Call for major parties to back Normanville abattoir rebuild
Posted April 15, 2019
Federal Member for Mayo Rebekha Sharkie has called on both the major parties to commit to a $6 million Federal Government loan so a private operator can upgrade the Normanville Abattoir to an export standard facility.
Photograph: Federal Member for Mayo Rebekha Sharkie stands outside the now-closed Normanville Abattoir off Hay Flat Road.
The Centre Alliance MP made the call today following a recent meeting with representatives from Ternakan Kamran Exports (TKE), the Malaysian owners of the abattoir, and a further visit to the site.
“Ternakan Kamran Exports bought this facility in 2015 with the ambition of expanding its retail meat market in Malaysia by having their own abattoir in Australia, and yet four years down the track this job-creating project is languishing for lack of modest government support to bring the abattoir up to Australian standards,” Rebekha said.
“At a State Government level, both the major parties have sat on their hands with regards to this job-creating enterprise.
“TKE has spent several million dollars already on the facility, working with the local council and the Environmental Protection Agency, but I have been advised by company representatives that they will need lending assistance to completely rebuild the place.
“We’ve already lost the solar thermal plant project in SA because of a lack of financial backing from the private sector.
“With the credit squeeze in the financial sector right now, I believe a Federal Government-backed loan will help our local livestock producers and increase the export-grade meat processing capacity in our State.
Ternakan Kamran (TK) is a Malaysian-based global company that has been operating since the 1920s.
Its SA-based arm, Ternakan Kamran Exports, bought the Normanville abattoir in 2015 and has spent the past three years developing a “rebuilding” proposal for the site.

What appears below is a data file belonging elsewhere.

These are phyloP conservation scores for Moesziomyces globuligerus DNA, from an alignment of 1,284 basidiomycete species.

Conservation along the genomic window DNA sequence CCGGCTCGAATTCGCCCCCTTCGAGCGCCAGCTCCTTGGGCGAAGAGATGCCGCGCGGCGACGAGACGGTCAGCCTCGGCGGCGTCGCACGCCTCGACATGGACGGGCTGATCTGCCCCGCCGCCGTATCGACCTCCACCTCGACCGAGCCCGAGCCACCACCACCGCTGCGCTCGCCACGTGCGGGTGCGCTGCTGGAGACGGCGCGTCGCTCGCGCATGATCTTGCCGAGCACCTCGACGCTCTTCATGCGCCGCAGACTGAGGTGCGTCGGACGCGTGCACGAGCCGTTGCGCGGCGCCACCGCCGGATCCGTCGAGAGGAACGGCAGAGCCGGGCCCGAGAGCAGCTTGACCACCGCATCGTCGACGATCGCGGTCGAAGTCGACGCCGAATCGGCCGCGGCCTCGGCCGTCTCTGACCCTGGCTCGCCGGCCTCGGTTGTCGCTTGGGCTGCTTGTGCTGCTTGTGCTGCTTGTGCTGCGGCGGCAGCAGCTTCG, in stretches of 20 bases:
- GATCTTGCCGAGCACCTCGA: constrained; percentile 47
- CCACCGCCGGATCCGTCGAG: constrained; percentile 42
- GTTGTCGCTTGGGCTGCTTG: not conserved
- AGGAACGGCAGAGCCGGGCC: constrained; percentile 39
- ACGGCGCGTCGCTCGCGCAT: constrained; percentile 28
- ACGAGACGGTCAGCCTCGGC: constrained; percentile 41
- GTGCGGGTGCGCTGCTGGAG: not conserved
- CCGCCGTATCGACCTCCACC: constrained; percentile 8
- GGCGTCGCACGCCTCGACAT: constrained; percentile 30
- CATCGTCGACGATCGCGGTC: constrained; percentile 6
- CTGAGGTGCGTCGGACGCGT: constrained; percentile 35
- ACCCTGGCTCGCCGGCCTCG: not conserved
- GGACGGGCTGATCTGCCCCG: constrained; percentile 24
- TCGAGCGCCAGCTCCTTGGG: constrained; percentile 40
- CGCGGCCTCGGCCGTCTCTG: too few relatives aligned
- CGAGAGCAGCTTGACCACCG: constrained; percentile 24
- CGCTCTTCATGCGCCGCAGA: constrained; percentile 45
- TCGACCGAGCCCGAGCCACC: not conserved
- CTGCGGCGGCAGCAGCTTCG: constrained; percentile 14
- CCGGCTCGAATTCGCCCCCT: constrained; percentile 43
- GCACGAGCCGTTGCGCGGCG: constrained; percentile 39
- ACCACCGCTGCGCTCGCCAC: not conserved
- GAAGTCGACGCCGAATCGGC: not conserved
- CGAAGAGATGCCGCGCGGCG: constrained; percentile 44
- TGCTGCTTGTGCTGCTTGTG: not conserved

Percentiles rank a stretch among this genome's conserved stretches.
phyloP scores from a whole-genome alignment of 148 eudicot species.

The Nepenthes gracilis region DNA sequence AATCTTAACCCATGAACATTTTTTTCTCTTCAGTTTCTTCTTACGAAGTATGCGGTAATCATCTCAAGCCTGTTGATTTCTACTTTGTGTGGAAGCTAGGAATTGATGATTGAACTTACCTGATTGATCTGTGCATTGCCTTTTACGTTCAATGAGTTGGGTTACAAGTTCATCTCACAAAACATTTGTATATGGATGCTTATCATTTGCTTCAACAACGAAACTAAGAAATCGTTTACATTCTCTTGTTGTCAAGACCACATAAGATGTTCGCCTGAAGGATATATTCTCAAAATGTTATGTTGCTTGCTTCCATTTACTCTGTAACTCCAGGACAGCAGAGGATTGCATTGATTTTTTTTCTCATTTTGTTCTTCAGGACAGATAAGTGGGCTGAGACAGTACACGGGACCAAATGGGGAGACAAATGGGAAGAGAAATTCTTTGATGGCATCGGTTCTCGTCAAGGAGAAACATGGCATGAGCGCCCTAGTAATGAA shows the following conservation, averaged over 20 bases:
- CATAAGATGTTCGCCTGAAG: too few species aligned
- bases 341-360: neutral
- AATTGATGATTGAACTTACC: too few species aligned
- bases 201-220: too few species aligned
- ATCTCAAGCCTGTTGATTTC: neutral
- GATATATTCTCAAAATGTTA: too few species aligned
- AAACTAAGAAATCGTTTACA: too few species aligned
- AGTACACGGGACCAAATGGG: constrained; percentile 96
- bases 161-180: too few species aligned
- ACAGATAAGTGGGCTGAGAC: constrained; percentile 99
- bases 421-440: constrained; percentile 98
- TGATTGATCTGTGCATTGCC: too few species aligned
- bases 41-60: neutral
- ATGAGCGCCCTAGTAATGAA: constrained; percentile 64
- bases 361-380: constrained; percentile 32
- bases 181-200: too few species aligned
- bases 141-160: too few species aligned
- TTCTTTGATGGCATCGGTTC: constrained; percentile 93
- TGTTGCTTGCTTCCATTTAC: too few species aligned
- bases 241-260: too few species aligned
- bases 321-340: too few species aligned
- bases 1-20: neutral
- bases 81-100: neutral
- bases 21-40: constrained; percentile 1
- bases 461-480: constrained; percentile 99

The company has spent nearly $3 million on the $10 million proposal and is seeking government assistance for capital upgrades through grants or a loan.
If the project goes ahead, the rebuilt abattoir is expected to generate 30 full-time equivalent jobs in the first phase with an extra 30 FTE jobs after phase two.
Phase one of the project aims to upgrade the abattoir to process 5500 lambs, mutton and goats a week.
Rebekha says agriculture is one of the biggest economic drivers in the Yankalilla region and livestock production is the biggest contributor to that sector.
“Abattoir jobs are local jobs, secure jobs that will address employment issues in our community while also improving competition for our farmers on the Fleurieu and on Kangaroo Island,” Rebekha said.
“I have met with the Yankalilla District Council and the representatives from TKE to discuss the abattoir rebuild and I’ve had some preliminary discussions at a Federal level.
“We now need a commitment from both the major parties to consider the proposal.
“If the Government can commit a further $7 million for supporting roadworks for Thomas Foods in Murray Bridge, then a loan that could increase competition in the meat processing industry in SA is not an unreasonable proposition.”